Chemicals are better described by structures than names. It is much easier to understand the nature of a chemical or compare two chemicals by looking at their structures rather than at their names. With this in mind, to facilitate the communication between scientists and policymakers who work together against the proliferation of chemical weapons, we have curated and structurally annotated lists of chemicals of CW-proliferation concern implemented by a number of relevant international frameworks and international organizations.

We have annotated the lists with figures of 2D chemical structures (exact structures for individual chemicals and Markush structures for families of chemicals) as well as links to fully interactive three-dimensional representations of the chemicals through the National Library of Medicine’s iCn3D service.

To facilitate the work of cheminformaticians, we added to the tables downloadable 2D coordinates of the chemical structures as well as structural identifiers, which are strings that can be algorithmically converted into chemical structures. In particular, we provide three different structural identifiers: SMILES, InChI codes, and InChiKey codes.

Our tables also provide access to a great deal of additional external resources curated by third parties. In particular, they provide links to the PubChem database, where users can find a wealth of data curated by the National Library of Medicine, including information on use and manufacturing, identification, safety and hazards, toxicity and much more. They also provide links to the Chemistry WebBook from the National Institute of Standards and Technology (or NIST), where users can find information on the physicochemical properties of the chemicals as well as analytical chemistry information, such as spectroscopy, mass spectrometry, and chromatography data.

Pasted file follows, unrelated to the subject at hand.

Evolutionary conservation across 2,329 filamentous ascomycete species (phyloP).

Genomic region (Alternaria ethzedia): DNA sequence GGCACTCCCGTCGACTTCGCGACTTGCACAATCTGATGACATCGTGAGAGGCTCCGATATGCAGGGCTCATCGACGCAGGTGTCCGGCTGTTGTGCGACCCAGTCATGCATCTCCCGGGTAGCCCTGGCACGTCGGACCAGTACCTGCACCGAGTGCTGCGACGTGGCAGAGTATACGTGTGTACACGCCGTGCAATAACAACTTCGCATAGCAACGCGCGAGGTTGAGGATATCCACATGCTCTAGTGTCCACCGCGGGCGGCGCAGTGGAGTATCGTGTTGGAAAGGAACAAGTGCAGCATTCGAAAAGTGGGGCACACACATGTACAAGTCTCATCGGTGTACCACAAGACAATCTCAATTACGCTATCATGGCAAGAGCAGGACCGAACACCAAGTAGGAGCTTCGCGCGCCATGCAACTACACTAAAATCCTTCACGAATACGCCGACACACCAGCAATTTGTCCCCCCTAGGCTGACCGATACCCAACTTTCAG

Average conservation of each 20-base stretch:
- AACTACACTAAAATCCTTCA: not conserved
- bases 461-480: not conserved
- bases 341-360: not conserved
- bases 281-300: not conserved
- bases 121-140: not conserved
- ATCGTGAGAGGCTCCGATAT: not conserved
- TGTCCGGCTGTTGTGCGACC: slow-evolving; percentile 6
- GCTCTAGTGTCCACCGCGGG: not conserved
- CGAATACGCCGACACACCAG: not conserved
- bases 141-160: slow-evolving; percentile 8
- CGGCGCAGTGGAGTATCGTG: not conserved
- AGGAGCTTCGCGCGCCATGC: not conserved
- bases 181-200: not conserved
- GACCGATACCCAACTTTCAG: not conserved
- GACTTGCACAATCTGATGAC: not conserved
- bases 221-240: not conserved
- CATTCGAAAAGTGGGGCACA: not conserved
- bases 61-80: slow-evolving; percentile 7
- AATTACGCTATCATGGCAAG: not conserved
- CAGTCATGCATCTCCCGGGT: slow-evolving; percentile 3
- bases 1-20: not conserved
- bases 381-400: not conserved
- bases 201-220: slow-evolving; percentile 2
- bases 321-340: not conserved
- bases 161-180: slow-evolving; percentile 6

Finally, we have annotated the tables with information that highlights the overlaps within the various lists, noting for each entry of each list whether that chemical is covered by one or more additional lists, either as an individual chemical or as a member of a family of chemicals. Importantly, to further highlight overlaps and differences between the lists, we also provide a synoptic table in which all the lists are provided side-by-side on one page.

To learn more about our tables, watch our presentation at the 2021 Virtual Conference on Chemistry and its Applications (VCCA) and read our Journal of Chemical Information and Modeling article.

A part of this work has been done within the scope of the Stimson Center’s Cheminformatics project, a collaborative project involving the Stimson Center’s Partnership in Proliferation Prevention’s Program and the Costanzi Research Group at American University. We gratefully acknowledge financial support from Global Affairs Canada.